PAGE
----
Absentee by-mail ballots will be sent to North Carolina voters who have requested them beginning Sept. 4. More than 560,000 absentee by-mail requests have been made, a sharp increase since 2016 when about 200,000 absentee by-mail ballots were cast in the presidential election.
Democratic Rep. Deb Butler, who represents parts of Wilmington in the North Carolina General Assembly, tweeted her displeasure with Trump’s visit Tuesday evening.
“I feel sick that the draft dodging bone spur President will disgrace our beloved USS North Carolina tomorrow,” Butler wrote, adding a hashtag: “#WeWillNotYield.”
Wilmington and World War II
Rouzer and Tillis introduced Heritage City legislation in January 2019. It was included in another bill that became law in March 2019. At the time, Wilmington was expected to be one of the first cities to get the honor.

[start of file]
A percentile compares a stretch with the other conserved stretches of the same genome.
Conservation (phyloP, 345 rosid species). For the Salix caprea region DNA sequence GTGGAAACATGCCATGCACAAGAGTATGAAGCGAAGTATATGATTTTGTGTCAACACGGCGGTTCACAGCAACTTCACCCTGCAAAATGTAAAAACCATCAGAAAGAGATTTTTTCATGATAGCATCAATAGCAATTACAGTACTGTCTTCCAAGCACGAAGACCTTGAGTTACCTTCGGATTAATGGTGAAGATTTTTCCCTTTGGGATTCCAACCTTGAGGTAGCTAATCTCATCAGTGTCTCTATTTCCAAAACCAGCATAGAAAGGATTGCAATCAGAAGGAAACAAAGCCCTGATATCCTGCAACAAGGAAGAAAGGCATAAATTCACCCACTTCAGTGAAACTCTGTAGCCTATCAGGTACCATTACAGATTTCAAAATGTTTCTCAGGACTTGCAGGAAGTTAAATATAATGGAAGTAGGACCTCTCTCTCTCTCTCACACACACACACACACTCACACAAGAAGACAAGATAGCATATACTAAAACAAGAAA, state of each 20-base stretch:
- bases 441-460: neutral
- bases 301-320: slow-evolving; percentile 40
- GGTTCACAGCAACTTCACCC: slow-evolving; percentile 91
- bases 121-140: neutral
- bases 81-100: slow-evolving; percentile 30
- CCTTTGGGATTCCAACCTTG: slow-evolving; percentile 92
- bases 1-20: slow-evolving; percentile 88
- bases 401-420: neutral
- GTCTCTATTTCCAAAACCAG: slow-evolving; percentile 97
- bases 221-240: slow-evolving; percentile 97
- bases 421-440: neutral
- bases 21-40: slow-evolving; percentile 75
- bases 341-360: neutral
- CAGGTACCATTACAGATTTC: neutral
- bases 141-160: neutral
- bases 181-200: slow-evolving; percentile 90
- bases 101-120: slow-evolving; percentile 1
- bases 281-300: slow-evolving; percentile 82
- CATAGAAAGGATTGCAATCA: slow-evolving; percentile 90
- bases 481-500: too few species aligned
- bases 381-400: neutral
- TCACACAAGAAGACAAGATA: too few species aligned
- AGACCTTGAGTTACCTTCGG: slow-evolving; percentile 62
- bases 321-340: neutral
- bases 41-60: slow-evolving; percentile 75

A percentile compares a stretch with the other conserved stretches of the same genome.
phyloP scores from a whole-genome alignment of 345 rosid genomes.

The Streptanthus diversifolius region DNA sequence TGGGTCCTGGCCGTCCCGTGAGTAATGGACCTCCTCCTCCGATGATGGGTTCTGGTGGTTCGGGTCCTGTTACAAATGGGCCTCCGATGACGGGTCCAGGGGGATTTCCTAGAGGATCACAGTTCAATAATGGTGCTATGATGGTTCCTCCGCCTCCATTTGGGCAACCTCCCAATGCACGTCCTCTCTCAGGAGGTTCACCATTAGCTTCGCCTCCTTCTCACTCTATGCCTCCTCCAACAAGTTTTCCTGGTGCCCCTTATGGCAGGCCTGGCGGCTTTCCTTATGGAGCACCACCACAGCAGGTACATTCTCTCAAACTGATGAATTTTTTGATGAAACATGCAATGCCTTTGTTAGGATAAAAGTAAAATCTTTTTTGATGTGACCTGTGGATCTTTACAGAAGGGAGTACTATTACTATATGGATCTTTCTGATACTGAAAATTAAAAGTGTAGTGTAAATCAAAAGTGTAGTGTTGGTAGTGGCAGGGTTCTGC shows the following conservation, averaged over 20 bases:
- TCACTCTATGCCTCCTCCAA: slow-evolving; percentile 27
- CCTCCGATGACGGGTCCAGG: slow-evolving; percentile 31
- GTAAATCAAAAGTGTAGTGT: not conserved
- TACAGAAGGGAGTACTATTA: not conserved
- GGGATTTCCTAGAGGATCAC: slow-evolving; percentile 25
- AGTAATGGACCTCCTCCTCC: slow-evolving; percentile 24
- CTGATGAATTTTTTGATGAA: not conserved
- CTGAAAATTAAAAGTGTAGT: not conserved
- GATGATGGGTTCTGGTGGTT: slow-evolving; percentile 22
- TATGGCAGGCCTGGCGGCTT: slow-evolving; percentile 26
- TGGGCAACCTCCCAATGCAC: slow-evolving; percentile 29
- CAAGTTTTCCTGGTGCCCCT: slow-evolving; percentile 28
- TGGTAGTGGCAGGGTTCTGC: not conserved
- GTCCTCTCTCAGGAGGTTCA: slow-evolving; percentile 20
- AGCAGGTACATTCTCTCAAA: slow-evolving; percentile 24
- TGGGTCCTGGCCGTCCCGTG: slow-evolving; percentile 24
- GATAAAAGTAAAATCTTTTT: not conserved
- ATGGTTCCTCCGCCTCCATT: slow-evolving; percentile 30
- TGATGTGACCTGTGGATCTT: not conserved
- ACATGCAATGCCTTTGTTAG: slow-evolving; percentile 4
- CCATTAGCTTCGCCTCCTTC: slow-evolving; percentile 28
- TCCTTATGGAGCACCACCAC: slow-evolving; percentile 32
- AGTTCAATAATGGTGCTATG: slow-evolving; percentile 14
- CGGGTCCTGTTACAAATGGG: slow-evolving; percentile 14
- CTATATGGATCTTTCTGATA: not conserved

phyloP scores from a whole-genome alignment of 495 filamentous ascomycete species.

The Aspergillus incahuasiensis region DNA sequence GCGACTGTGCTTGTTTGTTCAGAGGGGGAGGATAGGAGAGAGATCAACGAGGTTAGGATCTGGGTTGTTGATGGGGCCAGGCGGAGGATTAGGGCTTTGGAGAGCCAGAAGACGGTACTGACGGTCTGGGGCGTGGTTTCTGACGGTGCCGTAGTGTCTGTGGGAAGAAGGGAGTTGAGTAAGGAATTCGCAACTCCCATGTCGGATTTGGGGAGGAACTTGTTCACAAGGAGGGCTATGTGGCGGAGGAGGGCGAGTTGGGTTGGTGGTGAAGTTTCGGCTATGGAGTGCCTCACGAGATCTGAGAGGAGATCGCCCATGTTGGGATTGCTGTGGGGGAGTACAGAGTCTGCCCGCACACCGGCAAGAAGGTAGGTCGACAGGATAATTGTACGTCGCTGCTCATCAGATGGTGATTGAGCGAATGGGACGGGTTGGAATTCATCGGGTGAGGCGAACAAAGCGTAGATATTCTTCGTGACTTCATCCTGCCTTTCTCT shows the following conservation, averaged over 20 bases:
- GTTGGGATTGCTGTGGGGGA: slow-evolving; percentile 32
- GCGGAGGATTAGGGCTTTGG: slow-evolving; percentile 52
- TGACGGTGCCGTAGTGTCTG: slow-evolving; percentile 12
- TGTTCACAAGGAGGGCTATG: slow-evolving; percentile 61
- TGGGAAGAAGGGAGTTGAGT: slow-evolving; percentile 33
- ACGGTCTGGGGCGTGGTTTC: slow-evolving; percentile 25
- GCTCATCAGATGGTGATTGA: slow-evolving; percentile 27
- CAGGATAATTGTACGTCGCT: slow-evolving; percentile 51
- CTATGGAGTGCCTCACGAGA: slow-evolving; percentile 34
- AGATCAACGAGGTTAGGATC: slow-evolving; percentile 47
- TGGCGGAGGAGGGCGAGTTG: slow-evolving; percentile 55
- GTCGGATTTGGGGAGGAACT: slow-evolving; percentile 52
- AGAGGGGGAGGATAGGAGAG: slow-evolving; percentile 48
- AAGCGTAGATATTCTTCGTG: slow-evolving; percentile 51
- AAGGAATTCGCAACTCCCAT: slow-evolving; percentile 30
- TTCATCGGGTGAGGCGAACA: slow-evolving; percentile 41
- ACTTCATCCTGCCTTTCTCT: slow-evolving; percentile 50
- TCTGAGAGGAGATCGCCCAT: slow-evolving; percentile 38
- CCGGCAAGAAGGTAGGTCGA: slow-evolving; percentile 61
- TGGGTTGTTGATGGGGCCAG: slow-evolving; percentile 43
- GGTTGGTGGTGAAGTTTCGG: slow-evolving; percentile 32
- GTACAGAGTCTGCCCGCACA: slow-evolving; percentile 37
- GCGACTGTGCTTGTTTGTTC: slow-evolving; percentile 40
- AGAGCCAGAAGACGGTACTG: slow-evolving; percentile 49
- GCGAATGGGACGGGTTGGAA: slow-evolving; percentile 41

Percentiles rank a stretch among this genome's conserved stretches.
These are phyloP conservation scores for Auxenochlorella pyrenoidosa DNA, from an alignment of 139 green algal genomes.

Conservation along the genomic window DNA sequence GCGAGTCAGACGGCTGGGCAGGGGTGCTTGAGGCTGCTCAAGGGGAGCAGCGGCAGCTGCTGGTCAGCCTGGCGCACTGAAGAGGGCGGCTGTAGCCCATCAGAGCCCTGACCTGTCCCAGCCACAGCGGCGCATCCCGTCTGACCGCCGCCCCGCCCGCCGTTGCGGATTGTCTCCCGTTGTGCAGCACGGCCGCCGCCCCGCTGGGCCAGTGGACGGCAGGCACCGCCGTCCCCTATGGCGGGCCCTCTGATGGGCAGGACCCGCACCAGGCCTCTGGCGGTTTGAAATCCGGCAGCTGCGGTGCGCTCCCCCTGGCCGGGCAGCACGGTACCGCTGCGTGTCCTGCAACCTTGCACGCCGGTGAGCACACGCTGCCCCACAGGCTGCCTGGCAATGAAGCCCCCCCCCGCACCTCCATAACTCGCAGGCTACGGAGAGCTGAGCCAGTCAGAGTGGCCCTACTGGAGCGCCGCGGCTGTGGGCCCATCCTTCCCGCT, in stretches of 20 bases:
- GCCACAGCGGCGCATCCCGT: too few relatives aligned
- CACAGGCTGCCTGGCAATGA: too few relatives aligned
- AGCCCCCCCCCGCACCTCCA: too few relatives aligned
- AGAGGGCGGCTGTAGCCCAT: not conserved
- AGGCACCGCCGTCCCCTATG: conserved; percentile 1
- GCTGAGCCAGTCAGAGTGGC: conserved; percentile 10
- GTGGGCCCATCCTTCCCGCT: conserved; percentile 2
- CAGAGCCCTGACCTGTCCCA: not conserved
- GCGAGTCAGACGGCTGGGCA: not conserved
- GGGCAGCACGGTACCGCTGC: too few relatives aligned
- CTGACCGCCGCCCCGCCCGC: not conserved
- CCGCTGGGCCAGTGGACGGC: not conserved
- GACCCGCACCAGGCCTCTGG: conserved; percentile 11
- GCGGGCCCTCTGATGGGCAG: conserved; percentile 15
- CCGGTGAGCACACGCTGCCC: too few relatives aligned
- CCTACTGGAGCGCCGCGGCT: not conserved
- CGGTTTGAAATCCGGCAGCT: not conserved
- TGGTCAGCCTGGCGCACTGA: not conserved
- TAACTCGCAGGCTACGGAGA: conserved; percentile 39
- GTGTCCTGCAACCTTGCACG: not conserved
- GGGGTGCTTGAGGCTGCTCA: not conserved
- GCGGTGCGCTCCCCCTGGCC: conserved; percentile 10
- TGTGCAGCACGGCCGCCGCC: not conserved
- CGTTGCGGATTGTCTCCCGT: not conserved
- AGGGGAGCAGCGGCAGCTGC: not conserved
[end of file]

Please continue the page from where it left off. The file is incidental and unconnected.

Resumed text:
Getting the federal government to honor the city’s wartime contributions has been a decades-long goal of historian Wilbur Jones Jr., according to Rouzer and the Wilmington Star News.
Wilmington residents “had sacrificed their sleepy coastal community to the booming necessities of war” in the 1940s, as the city became home to a newly busy shipbuilding industry, plus the relocation of thousands of troops and creation of segregated entertainment facilities for white and black soldiers, the newspaper recounted this week.
A few years into the war, the military also angered locals by building a Nazi POW camp just outside of downtown Wilmington, about a mile southeast of where the New Hanover Regional Medical Center now stands.
“They were to be employed at area fertilizer plants, dairy farms and sawmills,” the Star News reported. “In accordance with the Geneva Convention, the international rules of wartime, the prisoners were paid 80 cents a day. Although their presence was disliked, local farmers appreciated the help and the prisoners were said to likewise appreciate work that didn’t involve gunfire. Locals even made a sport out of trying to catch a glimpse of them.”